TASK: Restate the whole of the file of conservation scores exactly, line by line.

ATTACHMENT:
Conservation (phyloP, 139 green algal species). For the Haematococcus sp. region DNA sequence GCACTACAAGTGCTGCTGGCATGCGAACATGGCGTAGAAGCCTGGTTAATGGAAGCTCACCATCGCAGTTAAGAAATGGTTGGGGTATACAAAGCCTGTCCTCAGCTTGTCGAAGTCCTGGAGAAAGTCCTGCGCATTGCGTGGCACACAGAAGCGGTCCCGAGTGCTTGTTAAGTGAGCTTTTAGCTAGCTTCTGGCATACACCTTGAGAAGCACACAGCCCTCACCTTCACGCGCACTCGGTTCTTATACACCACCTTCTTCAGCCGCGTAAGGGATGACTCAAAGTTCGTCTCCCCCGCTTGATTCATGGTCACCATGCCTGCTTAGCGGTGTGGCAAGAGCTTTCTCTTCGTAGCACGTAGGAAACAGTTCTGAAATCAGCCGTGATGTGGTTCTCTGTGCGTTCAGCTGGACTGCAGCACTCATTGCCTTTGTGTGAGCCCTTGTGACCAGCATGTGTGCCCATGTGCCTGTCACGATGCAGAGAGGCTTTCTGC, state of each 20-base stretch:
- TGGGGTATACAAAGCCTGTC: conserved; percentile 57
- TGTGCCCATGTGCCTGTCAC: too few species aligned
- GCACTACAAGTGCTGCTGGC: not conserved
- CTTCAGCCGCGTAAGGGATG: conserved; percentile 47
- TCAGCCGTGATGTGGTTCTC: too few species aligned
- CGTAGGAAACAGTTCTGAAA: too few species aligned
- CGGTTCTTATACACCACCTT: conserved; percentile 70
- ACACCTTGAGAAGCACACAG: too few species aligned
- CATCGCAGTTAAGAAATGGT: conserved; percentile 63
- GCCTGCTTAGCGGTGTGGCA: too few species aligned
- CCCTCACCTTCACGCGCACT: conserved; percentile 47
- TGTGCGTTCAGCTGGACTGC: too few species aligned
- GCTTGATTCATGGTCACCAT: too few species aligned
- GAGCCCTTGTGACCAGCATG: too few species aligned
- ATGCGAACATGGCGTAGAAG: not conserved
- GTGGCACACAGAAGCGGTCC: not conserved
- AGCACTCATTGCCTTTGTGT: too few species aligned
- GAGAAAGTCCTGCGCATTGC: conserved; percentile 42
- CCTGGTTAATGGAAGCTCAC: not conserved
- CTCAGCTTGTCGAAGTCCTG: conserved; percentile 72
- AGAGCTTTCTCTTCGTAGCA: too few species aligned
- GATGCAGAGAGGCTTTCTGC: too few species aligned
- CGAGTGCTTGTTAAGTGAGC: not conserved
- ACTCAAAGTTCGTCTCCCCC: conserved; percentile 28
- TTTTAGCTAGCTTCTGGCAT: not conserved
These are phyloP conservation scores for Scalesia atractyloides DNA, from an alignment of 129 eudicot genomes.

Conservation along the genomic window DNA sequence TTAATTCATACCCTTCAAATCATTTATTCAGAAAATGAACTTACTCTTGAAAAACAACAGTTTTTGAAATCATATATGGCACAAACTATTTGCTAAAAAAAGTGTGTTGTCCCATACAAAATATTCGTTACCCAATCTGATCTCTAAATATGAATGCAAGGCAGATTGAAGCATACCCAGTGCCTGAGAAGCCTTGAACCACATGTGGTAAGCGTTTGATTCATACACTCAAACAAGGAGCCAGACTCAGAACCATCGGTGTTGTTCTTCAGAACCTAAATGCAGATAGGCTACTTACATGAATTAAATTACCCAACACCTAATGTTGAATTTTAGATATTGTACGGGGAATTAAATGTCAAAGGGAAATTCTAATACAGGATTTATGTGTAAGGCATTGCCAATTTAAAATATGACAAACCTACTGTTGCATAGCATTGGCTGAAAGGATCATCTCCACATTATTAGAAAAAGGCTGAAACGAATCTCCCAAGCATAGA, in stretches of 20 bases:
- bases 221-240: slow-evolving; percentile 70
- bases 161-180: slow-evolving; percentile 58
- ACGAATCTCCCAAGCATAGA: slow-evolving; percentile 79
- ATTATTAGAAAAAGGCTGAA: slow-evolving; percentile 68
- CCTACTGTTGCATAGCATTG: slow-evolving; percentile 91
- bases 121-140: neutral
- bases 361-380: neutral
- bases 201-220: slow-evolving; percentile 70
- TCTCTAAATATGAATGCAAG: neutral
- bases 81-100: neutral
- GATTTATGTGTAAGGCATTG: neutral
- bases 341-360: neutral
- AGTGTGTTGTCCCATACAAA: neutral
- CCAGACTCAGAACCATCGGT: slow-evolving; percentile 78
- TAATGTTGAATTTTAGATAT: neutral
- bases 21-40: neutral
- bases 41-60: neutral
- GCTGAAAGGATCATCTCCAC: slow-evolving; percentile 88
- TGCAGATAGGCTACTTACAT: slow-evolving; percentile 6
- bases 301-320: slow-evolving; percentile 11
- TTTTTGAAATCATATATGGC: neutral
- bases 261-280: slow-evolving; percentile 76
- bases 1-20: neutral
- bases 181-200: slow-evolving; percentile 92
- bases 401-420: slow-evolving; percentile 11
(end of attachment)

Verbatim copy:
Conservation (phyloP, 139 green algal species). For the Haematococcus sp. region DNA sequence GCACTACAAGTGCTGCTGGCATGCGAACATGGCGTAGAAGCCTGGTTAATGGAAGCTCACCATCGCAGTTAAGAAATGGTTGGGGTATACAAAGCCTGTCCTCAGCTTGTCGAAGTCCTGGAGAAAGTCCTGCGCATTGCGTGGCACACAGAAGCGGTCCCGAGTGCTTGTTAAGTGAGCTTTTAGCTAGCTTCTGGCATACACCTTGAGAAGCACACAGCCCTCACCTTCACGCGCACTCGGTTCTTATACACCACCTTCTTCAGCCGCGTAAGGGATGACTCAAAGTTCGTCTCCCCCGCTTGATTCATGGTCACCATGCCTGCTTAGCGGTGTGGCAAGAGCTTTCTCTTCGTAGCACGTAGGAAACAGTTCTGAAATCAGCCGTGATGTGGTTCTCTGTGCGTTCAGCTGGACTGCAGCACTCATTGCCTTTGTGTGAGCCCTTGTGACCAGCATGTGTGCCCATGTGCCTGTCACGATGCAGAGAGGCTTTCTGC, state of each 20-base stretch:
- TGGGGTATACAAAGCCTGTC: conserved; percentile 57
- TGTGCCCATGTGCCTGTCAC: too few species aligned
- GCACTACAAGTGCTGCTGGC: not conserved
- CTTCAGCCGCGTAAGGGATG: conserved; percentile 47
- TCAGCCGTGATGTGGTTCTC: too few species aligned
- CGTAGGAAACAGTTCTGAAA: too few species aligned
- CGGTTCTTATACACCACCTT: conserved; percentile 70
- ACACCTTGAGAAGCACACAG: too few species aligned
- CATCGCAGTTAAGAAATGGT: conserved; percentile 63
- GCCTGCTTAGCGGTGTGGCA: too few species aligned
- CCCTCACCTTCACGCGCACT: conserved; percentile 47
- TGTGCGTTCAGCTGGACTGC: too few species aligned
- GCTTGATTCATGGTCACCAT: too few species aligned
- GAGCCCTTGTGACCAGCATG: too few species aligned
- ATGCGAACATGGCGTAGAAG: not conserved
- GTGGCACACAGAAGCGGTCC: not conserved
- AGCACTCATTGCCTTTGTGT: too few species aligned
- GAGAAAGTCCTGCGCATTGC: conserved; percentile 42
- CCTGGTTAATGGAAGCTCAC: not conserved
- CTCAGCTTGTCGAAGTCCTG: conserved; percentile 72
- AGAGCTTTCTCTTCGTAGCA: too few species aligned
- GATGCAGAGAGGCTTTCTGC: too few species aligned
- CGAGTGCTTGTTAAGTGAGC: not conserved
- ACTCAAAGTTCGTCTCCCCC: conserved; percentile 28
- TTTTAGCTAGCTTCTGGCAT: not conserved
These are phyloP conservation scores for Scalesia atractyloides DNA, from an alignment of 129 eudicot genomes.

Conservation along the genomic window DNA sequence TTAATTCATACCCTTCAAATCATTTATTCAGAAAATGAACTTACTCTTGAAAAACAACAGTTTTTGAAATCATATATGGCACAAACTATTTGCTAAAAAAAGTGTGTTGTCCCATACAAAATATTCGTTACCCAATCTGATCTCTAAATATGAATGCAAGGCAGATTGAAGCATACCCAGTGCCTGAGAAGCCTTGAACCACATGTGGTAAGCGTTTGATTCATACACTCAAACAAGGAGCCAGACTCAGAACCATCGGTGTTGTTCTTCAGAACCTAAATGCAGATAGGCTACTTACATGAATTAAATTACCCAACACCTAATGTTGAATTTTAGATATTGTACGGGGAATTAAATGTCAAAGGGAAATTCTAATACAGGATTTATGTGTAAGGCATTGCCAATTTAAAATATGACAAACCTACTGTTGCATAGCATTGGCTGAAAGGATCATCTCCACATTATTAGAAAAAGGCTGAAACGAATCTCCCAAGCATAGA, in stretches of 20 bases:
- bases 221-240: slow-evolving; percentile 70
- bases 161-180: slow-evolving; percentile 58
- ACGAATCTCCCAAGCATAGA: slow-evolving; percentile 79
- ATTATTAGAAAAAGGCTGAA: slow-evolving; percentile 68
- CCTACTGTTGCATAGCATTG: slow-evolving; percentile 91
- bases 121-140: neutral
- bases 361-380: neutral
- bases 201-220: slow-evolving; percentile 70
- TCTCTAAATATGAATGCAAG: neutral
- bases 81-100: neutral
- GATTTATGTGTAAGGCATTG: neutral
- bases 341-360: neutral
- AGTGTGTTGTCCCATACAAA: neutral
- CCAGACTCAGAACCATCGGT: slow-evolving; percentile 78
- TAATGTTGAATTTTAGATAT: neutral
- bases 21-40: neutral
- bases 41-60: neutral
- GCTGAAAGGATCATCTCCAC: slow-evolving; percentile 88
- TGCAGATAGGCTACTTACAT: slow-evolving; percentile 6
- bases 301-320: slow-evolving; percentile 11
- TTTTTGAAATCATATATGGC: neutral
- bases 261-280: slow-evolving; percentile 76
- bases 1-20: neutral
- bases 181-200: slow-evolving; percentile 92
- bases 401-420: slow-evolving; percentile 11